Chapter 19 - The Cardiovascular System - Blood Vessels

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1

Acidosis

State of abnormally high hydrogen ion concentration in the extracellular fluid.

2

Aldosterone

Hormone produced by the adrenal cortex that regulates Na+ reabsorption. Water there for followings, and blood volume increases ---> increase in Blood pressure

3

Angiotensin II

A vasoconstrictor activated by renin

Promotes release of Aldosterone and ADH (Antidiuretic Hormone)

4

Antidiuretic hormone

Promotes vasoconstriction and water conservation by the kidneys, resulting in increase of blood volume.

5

Atrial natriuretic peptide (ANP)

Acts as a vasodilator and an antagonist to aldosterone, resulting in drop in blood volume

6

Blood pressure (BP)

Force exerted by blood against a unit area of the blood vessel walls; differences in blood pressure between different areas of the circulation provide the driving force for blood circulation.

7

Cardiac output (CO)

Amount of blood pumped out of a ventricle in one minute.

8

Colloid osmotic pressure

Pressure created in a fluid by large non-diffusible molecules, such as plasma proteins that are prevented from moving through a (capillary) membrane. Such sub- stances tend to draw water to them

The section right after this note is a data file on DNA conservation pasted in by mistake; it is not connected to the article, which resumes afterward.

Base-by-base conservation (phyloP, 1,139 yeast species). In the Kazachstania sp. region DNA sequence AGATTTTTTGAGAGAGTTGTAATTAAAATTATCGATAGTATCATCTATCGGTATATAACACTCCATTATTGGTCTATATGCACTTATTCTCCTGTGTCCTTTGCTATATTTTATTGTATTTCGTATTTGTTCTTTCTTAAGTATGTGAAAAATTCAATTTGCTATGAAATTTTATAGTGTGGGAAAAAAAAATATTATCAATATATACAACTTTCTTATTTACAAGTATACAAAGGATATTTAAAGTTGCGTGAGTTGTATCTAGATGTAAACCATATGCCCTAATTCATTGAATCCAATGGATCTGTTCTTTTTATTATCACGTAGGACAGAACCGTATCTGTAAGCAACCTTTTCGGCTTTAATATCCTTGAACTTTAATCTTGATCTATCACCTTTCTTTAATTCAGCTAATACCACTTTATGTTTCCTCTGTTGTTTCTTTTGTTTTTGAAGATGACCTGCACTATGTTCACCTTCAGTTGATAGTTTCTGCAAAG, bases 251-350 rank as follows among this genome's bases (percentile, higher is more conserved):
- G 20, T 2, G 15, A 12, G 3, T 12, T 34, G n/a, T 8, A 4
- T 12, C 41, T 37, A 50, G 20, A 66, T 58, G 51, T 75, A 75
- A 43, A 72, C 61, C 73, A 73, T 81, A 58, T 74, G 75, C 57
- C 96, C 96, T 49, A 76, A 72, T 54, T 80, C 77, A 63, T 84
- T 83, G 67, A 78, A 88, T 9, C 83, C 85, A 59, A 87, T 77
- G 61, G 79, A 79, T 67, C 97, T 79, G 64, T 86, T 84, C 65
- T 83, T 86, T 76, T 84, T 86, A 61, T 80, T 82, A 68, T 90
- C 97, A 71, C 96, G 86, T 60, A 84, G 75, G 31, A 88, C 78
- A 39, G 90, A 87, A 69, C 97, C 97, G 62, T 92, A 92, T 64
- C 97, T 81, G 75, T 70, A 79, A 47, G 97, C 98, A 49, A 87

9

Diastolic pressure

Arterial blood pressure reached during or as a result of diastole; lowest level of any given cardiac cycle.

10

Compliance

How much the elastic arteries close to the heart stretch

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Vasomotor Tone

A state of constant moderate constriction of the arterioles

12

Hydrostatic pressure

Is the force exerted by a fluid pressing against a wall.

13

Hepatic portal system

Circulation in which the hepatic portal vein carries dissolved nutrients to the liver tissues for processing.

14

Humoral immunity

Immunity conferred by antibodies present in blood plasma and other body fluids.

15

Mechanoreceptor

Receptor sensitive to mechanical pressure such as touch, sound, or exerted by muscle contraction

16

Osmotic pressure

A measure of the tendency of water to move into a more concentrated solution.

17

Proprioceptor

Receptor located in a joint, muscle, or tendon; concerned with locomotion, posture, and muscle tone.

18

Renin

Enzyme released by the kidneys that raises blood pressure by initiating the renin-angiotensin-aldosterone mechanism.

19

Systemic circuit

System of blood vessels that serves gas exchange in the body tissues.

20

Vasomotor center

Brain area concerned with regulation of blood vessel resistance.

21

Mean arterial pressure (MAP)

the pressure that propels the blood to the tissues.

22

Elastic Arteries - (Conducting)

Thick-walled arteries (pulmonary & descending aorta)

With large lumen and found near heart